Sanctification—the way God works to resolve sin in the life of the believer—is evident in Scripture. Similarly, so is the utter pervasiveness of sin in the life of a nonbeliever.
But, for some reason, when we talk about childrearing—about discipline, about “good parenting,” and “good kids”—our theology often gets a little wobbly.
Per my parents’ stories, I was a well-disciplined, obedient child, and I fully expected that our children would immediately be equally so. I remember confidently telling a friend when I was a teenager, “well, my children are not going to smear poop on their crib!” And she—she with little siblings while I had none—laughed at me. She knew what was to come!
Reality was not what I had expected.
Then there was this little ball of fire that called itself daughter the first.
She didn’t smear any poop, but she stomped her feet, threw herself on the floor in mad fits, repeatedly did things I had sternly told her not to do, wouldn’t sleep by herself at night, and screamed at me when I tried to get through to her, “I WANT TO BE BAD!!!”
It was awful. We were doing everything we knew how to do in order to get her to be good, and yet… she was rotten! And I could just feel the judgment in the eyes of everyone with angelic children, or I certainly did a good job of imagining it. Surely, we weren’t being consistent enough. We weren’t being severe enough. She was ruling the roost, etc. I felt both the heavy weight of others’ eyes, and of my own feelings of failure at parenting.
We kept trying. We kept pushing the Gospel at her. We kept praying. We kept parenting.
One day, God worked. One day, she suddenly caught interest in pleasing Jesus, and following Him, and the child has never looked back. She still needed parents, but the change in her little heart was stark and immediate. Discipline changed from something she hated to something she reluctantly admitted was well-deserved and even helpful to her. Heart-to-heart conversations changed from laughably useless to very productive, often utterly effective. And even now—the little girl is a young lady of nine—she still struggles with misbehavior, but, oh, she struggles. She participates. She wants to improve herself; she no longer merely gives in with reluctance to our demands. She initiates her own self-improvement, even.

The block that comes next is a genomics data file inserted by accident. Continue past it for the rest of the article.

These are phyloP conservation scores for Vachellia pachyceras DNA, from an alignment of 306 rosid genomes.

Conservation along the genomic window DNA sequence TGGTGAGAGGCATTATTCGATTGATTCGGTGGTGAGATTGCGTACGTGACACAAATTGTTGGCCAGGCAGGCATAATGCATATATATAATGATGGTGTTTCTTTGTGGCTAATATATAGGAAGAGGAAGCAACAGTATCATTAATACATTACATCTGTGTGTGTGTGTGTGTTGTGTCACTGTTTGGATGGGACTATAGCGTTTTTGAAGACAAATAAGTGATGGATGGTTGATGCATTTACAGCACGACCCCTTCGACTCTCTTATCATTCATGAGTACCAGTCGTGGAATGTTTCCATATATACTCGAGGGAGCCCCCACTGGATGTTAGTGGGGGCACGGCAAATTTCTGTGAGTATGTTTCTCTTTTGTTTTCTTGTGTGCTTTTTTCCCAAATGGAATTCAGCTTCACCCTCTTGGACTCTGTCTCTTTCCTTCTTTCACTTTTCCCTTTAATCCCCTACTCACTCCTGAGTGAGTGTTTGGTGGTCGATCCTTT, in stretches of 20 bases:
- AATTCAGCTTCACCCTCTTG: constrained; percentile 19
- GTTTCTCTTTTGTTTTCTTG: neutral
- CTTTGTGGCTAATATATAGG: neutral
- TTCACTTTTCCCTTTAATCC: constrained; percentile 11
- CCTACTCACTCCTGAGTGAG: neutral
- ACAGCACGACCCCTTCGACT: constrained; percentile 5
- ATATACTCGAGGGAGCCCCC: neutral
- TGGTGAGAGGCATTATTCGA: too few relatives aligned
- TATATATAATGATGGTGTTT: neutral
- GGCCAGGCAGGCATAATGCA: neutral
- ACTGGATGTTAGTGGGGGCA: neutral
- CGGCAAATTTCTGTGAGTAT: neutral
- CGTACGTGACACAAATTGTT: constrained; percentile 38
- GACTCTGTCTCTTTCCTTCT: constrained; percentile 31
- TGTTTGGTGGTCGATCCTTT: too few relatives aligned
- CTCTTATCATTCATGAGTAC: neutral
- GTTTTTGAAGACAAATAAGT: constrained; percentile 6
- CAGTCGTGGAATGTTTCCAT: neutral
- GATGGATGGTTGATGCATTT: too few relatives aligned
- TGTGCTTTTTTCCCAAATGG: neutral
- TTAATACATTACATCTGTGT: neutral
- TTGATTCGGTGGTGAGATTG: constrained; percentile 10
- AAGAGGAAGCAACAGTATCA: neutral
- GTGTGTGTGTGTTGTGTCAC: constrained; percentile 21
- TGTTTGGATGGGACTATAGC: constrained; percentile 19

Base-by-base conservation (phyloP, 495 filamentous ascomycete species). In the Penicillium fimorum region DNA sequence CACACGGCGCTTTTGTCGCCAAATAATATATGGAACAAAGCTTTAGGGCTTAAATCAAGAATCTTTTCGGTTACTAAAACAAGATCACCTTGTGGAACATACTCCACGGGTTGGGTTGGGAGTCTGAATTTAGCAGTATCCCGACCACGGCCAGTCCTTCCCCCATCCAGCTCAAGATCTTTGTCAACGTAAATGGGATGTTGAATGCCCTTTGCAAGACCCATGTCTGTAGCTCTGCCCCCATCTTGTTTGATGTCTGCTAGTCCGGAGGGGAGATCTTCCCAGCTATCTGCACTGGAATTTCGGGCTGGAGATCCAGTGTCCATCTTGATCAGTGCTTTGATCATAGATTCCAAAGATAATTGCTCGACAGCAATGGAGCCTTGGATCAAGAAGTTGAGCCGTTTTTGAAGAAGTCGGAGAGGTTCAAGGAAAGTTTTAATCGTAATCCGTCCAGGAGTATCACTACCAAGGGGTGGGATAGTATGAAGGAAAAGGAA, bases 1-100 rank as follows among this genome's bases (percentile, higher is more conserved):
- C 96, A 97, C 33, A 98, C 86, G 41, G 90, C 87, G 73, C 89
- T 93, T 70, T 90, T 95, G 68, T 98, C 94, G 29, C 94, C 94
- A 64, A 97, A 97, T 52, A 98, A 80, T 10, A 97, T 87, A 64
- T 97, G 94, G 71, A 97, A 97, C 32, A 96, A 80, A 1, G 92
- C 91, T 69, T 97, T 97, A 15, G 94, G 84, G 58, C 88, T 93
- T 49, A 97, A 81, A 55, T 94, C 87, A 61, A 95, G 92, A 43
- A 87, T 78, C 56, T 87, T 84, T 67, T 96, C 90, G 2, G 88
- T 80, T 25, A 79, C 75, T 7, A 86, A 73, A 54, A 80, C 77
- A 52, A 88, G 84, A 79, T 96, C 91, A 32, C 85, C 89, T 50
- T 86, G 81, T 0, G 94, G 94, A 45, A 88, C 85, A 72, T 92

But the worst was yet to come.
Before he was even one, the differences were obvious: he was a climber, always on the move, and always eating things he shouldn’t. I had previously scoffed at various childproofing implements; suddenly, we were not only using them, but we were using them, he was circumventing them, and ending up in the ER for his trouble! I remember thinking clearly at that age that he was incredibly dexterous at getting to things and incredibly stupid at what he chose to get to. He ate rocks, stink bugs, vitamins, and a whole bottle of Tylenol, all in the space of about six months. (To this day, zero of our other children have done any of those things. Or even managed to get into any of those things in the first place, since we are vaguely sensible people who don’t leave them in reach of toddlers. This is the kid who figured out how to undo every childproofing method in existence.)
We prayed. We despaired. We prayed more. He did more than get into things; he was an endless fountain of foolishness, bad decisions, energy, and rebellion.
I’ve often remarked that I am so glad he wasn’t our first child, because at least we had seen our children grow and had the Gospel take root—we had hope. And not merely the theological abstract of hope, but real experience. I remember thinking that this boy had so much enthusiasm and personality and such a strong, clear speaking voice that God could use him like another Spurgeon—another little boy whose rebellion against God was complete in his early years.
In the meantime, though, we had a dark year. It’s all kind of a blur. We kept parenting hard and praying hard and nothing seemed to matter. Finally, one day, I was sitting on the couch with him rehearsing the Gospel, and at last, he didn’t tell me he didn’t care and run away. Finally, finally, he showed a glimmer of fear of God, and he wanted to pray and beg God to help him learn to be good.